While some may not be as enamored and delighted by Peter Schjeldahl’s art reportage as I usually am, here’s a passage full of ideas from his latest review of the “Global Feminisms” show at the Brooklyn Museum from the New Yorker. Of particular interest to me is his handling of what I see as an ongoing cleavage within my range of artists friends: The academics/purists on one side and the makers/pragmatists/”street walkers” (if I may be so bold) on the other. He also touches on some of the ever-with-us chestnuts like art and political intent, higher purpose, commercialism and other perpetually nagging issues. A lot of complexity is packed into this paragraph:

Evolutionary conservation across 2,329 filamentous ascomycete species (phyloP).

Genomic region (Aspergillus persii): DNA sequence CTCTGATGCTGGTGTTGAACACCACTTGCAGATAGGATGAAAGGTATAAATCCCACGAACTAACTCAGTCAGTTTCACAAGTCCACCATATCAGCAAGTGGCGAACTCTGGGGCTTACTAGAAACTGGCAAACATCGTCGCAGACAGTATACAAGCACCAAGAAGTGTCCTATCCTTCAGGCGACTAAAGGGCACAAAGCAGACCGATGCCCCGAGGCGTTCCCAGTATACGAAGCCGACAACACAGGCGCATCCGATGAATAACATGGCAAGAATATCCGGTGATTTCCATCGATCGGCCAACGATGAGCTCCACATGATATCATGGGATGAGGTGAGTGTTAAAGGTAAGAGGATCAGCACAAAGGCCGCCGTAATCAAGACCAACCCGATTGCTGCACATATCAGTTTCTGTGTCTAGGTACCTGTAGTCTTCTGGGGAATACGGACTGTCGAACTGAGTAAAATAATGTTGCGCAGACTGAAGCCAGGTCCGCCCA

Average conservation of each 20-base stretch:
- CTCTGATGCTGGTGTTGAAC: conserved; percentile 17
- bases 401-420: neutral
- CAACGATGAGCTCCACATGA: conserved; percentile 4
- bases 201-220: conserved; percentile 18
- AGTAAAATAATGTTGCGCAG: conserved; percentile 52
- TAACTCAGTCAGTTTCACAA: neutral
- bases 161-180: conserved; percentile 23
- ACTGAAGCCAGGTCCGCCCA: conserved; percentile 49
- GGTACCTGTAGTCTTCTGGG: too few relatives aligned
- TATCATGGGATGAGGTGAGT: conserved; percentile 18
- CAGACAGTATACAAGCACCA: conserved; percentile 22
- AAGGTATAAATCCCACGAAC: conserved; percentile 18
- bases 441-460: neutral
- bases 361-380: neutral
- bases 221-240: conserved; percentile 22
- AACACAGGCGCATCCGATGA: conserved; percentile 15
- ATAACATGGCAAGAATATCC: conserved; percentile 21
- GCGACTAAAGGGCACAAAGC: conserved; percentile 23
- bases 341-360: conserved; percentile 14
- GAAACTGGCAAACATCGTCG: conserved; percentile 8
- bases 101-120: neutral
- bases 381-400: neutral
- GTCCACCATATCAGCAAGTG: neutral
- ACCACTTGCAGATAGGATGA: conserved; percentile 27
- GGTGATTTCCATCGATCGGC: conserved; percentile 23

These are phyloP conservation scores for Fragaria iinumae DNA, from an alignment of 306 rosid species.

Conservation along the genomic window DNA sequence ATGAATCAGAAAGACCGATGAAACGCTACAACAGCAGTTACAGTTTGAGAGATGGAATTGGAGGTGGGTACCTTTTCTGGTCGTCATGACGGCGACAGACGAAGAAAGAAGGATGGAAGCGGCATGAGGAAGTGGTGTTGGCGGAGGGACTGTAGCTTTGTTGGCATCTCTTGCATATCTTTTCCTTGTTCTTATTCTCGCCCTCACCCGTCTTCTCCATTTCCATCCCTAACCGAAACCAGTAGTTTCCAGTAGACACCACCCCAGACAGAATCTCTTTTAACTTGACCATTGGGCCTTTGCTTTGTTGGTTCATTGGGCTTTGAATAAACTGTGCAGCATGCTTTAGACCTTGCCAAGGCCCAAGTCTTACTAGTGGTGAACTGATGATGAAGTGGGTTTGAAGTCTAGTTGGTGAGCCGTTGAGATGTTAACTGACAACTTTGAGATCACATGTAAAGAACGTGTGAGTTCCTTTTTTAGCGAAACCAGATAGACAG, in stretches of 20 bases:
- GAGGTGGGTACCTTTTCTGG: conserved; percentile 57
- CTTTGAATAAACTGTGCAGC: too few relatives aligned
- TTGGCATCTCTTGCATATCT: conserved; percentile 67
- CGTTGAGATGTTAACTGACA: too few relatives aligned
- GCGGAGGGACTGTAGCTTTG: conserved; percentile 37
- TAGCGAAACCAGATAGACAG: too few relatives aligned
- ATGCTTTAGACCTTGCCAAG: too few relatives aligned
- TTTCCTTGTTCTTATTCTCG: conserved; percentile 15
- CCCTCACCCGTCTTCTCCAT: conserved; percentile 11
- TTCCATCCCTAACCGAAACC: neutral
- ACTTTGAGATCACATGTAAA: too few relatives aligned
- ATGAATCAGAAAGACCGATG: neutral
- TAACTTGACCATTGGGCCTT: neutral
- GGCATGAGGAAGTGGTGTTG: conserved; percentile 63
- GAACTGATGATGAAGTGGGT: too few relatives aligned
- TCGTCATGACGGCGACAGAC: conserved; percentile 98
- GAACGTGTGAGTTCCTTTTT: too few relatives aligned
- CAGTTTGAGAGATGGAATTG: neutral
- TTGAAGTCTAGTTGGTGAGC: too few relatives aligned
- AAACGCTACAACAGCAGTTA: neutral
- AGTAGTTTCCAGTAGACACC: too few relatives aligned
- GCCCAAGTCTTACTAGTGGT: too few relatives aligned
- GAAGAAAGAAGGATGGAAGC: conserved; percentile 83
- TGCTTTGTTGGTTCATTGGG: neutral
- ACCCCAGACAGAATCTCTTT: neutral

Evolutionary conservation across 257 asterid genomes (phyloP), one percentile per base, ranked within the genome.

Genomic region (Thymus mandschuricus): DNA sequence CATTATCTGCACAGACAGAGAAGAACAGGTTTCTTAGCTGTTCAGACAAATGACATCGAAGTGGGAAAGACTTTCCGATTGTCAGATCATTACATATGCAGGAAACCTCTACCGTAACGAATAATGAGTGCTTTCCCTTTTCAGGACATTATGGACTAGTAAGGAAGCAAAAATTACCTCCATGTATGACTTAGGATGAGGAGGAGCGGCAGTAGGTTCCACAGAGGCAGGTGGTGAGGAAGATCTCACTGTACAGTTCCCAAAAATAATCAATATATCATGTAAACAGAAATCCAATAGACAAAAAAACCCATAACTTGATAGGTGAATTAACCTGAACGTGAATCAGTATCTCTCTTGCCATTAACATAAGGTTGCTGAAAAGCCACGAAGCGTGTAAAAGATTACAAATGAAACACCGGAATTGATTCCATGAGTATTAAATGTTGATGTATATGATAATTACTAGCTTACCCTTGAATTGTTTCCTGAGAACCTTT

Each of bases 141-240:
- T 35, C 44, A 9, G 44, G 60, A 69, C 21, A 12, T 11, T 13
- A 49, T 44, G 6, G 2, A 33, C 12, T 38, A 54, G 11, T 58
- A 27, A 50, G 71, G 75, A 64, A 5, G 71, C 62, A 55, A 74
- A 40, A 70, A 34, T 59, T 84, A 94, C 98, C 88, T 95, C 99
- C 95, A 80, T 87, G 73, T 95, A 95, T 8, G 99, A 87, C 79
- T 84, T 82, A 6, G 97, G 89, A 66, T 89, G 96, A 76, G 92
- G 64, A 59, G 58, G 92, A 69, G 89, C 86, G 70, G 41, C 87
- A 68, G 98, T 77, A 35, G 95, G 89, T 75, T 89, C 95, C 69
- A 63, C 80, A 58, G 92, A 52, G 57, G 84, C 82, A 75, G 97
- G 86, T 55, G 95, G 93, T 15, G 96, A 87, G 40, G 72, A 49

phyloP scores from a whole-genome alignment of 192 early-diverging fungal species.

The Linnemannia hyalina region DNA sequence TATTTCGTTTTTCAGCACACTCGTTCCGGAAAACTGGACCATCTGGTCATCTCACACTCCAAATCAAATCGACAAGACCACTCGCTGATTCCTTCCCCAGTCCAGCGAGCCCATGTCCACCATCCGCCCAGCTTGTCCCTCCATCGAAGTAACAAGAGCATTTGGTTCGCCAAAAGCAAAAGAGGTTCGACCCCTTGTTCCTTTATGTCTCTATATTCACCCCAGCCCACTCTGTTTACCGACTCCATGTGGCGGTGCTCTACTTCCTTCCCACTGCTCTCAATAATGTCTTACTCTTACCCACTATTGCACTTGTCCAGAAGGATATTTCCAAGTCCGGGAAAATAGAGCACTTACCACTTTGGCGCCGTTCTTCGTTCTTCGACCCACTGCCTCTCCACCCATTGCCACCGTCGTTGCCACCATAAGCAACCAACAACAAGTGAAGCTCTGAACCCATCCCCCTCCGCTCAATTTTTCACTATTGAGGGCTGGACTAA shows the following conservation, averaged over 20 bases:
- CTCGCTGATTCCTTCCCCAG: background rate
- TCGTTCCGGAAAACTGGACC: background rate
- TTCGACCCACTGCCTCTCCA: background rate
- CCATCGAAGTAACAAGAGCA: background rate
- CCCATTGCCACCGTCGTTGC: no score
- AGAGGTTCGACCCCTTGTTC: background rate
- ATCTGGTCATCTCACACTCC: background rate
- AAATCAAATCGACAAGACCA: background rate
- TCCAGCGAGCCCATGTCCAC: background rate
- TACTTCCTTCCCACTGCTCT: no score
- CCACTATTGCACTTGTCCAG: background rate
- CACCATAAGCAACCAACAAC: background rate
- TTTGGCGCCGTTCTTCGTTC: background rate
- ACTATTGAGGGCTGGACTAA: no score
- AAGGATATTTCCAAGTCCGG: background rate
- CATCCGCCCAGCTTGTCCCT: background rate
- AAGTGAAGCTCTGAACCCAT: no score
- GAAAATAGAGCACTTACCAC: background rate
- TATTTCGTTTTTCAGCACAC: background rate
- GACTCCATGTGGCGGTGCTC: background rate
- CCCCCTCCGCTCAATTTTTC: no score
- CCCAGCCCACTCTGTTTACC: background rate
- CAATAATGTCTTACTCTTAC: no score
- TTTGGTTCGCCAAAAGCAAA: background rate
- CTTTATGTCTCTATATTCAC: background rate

Arts of imagination, chiefly painting, come off badly, which might be deemed surprising at a time when many, if not most, of the freshest younger painters on the gallery scene happen to be women. The show includes only one big-name painter, the Briton Jenny Saville, who brings flashy painterly virtuosity to bear on grotesquely obese and tortured female nudes. (To my mind, Saville’s technique and subject matter fight each other to an ultimately tedious draw.) The lack of painting, and of sculpture that isn’t heavy-handedly themed, may reasonably reflect the curators’ choice of feminist over merely female sensibility. But the major factor is a natural antagonism between school-rooted institutions and the commercial art world, in which an individual’s success distances her from the ranks of collective purpose. The market selects art that people like to look at, whatever it may be about. This is bound to exasperate partisans of any particular aboutness, whose goal is not case-by-case approbation but blanketing justice. The conflict cannot be resolved, because the terms on the two sides—politics versus taste, virtue versus pleasure, aggrieved conviction versus disposable wealth—sail past each other. The agon’s usual form is an assault, by the party of politics, on the complacency of art lovers. It draws force from the unexceptionable truth that justice is more important than artistic quality. Activists enjoin a suspension of fun-as-usual until urgently needed reforms are in place. In consequence, social movements are always aesthetically conservative (as the great Russian avant-garde of the revolutionary era learned, to its sorrow). They siphon off creative energies to pragmatic ends. Of course, no movement will admit the inferiority of its art. It will redefine the field to make pleasure appear to be at one with virtue. Many art lovers, for their part, like to imagine a socially salubrious tendency in their takings of joy. Both are wrong.